specific activities that will be performed by the fintech partner,
and then ensure that the fintech has a working knowledge of the
For example, if the fintech is only generating leads or referrals,
is there a clear understanding of regulatory boundaries, such as
what constitutes an “Application,” and why it is critical to know
that? Are there controls in place to avoid inadvertently triggering
the disclosures and other requirements of “taking” an application?
A fintech with a knowledgeable compliance officer on board, along
with a risk assessment outlining legal and regulatory obligations,
is a great start; however, such resources are not always at hand.
It may also be important to know how the digital lender is
funded. Fintechs arriving on the scene in the past 10 years in a
largely benign credit environment have not yet experienced a
down credit cycle—you will want to know what stress testing has
been done to anticipate changes in the economic environment.
Another critical element to understand is the digital consumer
experience, and the focus on controls that are in place for any
consumer interface. In addition to evaluating transparency about
loan terms, conditions, fees, the potential for high interest rates
and repayment terms, you should also spend some time on the
fintech’s website. Does the consumer clearly understand their
current status within a particular banking process while on the
site? Could they trigger a hard credit inquiry or apply for a loan
without realizing it? Alternatively, a frequent complaint of consumers is that they think they have been approved for a loan, only to
be transferred to a bank where the process seems to start all over
again. You should have the ability to walk through the customer
experience, and when doing so, be alert for any communications
that could inadvertently signal approval, such as “welcome” or
“congratulations.” It helps for a website to have a progress bar, so
the consumer can visually see that the actual approval step has
or has not yet been reached.
Additionally, how is data transferred? And, is the consumer
required to repeat the input of information? The millennial consumer expects this to be seamless and wants to avoid unnecessary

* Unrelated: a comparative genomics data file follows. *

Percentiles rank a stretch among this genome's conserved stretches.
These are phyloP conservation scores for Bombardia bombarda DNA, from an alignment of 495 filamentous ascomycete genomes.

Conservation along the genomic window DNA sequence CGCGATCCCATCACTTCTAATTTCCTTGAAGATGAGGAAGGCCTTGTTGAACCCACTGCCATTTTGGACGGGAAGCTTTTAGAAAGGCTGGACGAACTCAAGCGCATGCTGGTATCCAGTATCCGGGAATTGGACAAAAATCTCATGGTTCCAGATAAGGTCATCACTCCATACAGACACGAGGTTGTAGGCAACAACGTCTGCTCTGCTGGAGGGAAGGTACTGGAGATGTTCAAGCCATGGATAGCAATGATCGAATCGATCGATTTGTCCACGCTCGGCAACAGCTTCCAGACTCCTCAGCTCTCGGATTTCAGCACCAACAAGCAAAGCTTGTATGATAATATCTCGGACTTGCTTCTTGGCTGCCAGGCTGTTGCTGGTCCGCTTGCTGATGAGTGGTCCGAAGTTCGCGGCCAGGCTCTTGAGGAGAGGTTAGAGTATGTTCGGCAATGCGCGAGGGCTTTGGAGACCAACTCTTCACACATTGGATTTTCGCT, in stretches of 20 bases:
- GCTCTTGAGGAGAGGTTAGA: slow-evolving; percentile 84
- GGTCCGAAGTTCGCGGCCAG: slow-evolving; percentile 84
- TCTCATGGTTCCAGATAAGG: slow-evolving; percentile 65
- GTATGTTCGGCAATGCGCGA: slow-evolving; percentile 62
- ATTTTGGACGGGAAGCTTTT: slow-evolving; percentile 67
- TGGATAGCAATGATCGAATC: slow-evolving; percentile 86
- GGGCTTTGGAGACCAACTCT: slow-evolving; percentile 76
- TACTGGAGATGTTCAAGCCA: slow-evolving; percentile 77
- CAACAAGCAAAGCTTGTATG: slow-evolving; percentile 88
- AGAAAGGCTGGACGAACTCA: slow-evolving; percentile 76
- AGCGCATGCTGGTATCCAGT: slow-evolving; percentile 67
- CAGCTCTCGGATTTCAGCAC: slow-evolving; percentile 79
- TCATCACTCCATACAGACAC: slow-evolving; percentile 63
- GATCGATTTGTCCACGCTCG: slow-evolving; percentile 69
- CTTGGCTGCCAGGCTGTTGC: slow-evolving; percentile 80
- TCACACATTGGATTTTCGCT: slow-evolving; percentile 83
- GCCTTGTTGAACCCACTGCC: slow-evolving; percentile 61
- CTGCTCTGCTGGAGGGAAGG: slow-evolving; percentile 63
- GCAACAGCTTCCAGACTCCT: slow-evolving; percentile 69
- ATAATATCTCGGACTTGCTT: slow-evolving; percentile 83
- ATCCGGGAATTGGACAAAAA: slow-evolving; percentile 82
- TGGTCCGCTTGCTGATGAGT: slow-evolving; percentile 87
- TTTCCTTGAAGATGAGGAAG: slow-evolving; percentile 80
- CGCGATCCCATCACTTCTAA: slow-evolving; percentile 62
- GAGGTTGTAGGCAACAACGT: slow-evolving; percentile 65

keystrokes. Check with your IT department to anticipate any
system issues that could cause problems in connection points
with the fintech, or the potential for system surges that could
tax your system and slow communications or produce outages.
Fair lending and Unfair, Deceptive or Abusive Acts or Prac-
tices (UDAAP) issues are primary concerns for any relationship
with a fintech, especially if they are using untested underwrit-
ing models, and any algorithms involving a potential black box
that enables artificial intelligence and machine learning. You will
want to evaluate inputs to the data, run test cases and carefully
monitor data to detect any discrimination on a prohibited basis.
Of course, your risk assessment also needs to run through all
applicable compliance regulations, from A to Z.
If the fintech will be involved in servicing, especially loss mitigation and collections, it is critical that you spend some time to
evaluate how the consumer will be treated. Will customers be able
to have a live interface with a knowledgeable customer service representative? Reviewing training materials and complaint histories
may not be enough. You may want to go onsite, listen and observe
how customers are actually being treated. Obtain as much data and
metrics on the fintech as possible and go beyond traditional Better
Business Bureau sites to all available sources. This includes sites
such as Glassdoor, that discuss workplace conditions, so you’ll be
able to gain better insight into an organization’s overall operations.
Congratulations! Being an active participant in the strategic decisions that help your FI remain competitive in the coming decade
means you can play a key role in the massive, transformational
changes we are expecting in our financial ecosystem. Fire up your
search bar, find new ways to do due diligence, and be sure to wear
comfortable shoes—it promises to be quite a party! ■
ABOUT THE AUTHOR
BARBARA BOCCIA, CRCM, MBA, JD, is a senior director and manages the Advisory Services and Regulatory Relations team at Wolters
Kluwer across a wide range of consulting engagements, including
fair lending, CRA, HMDA and UDAAP. She brings more than 30
years of professional experience to strategic and technical regulatory compliance engagements relating to consumer protection
regulations, including reviews of Compliance Management Systems
(CMS), Compliance Risk Assessments (including fair lending,
UDAAP), Complaint Management Programs, and Third Party Vendor
Management Programs. Her work includes helping clients with
regulatory change management, preparing for exams, resolving regulatory enforcement actions, assisting with remediation efforts and
Board training. She is a frequent speaker at industry events. Barbara
can be reached at firstname.lastname@example.org.
Another critical element
to understand is the
digital consumer experience,
and the focus on controls
that are in place for
any consumer interface.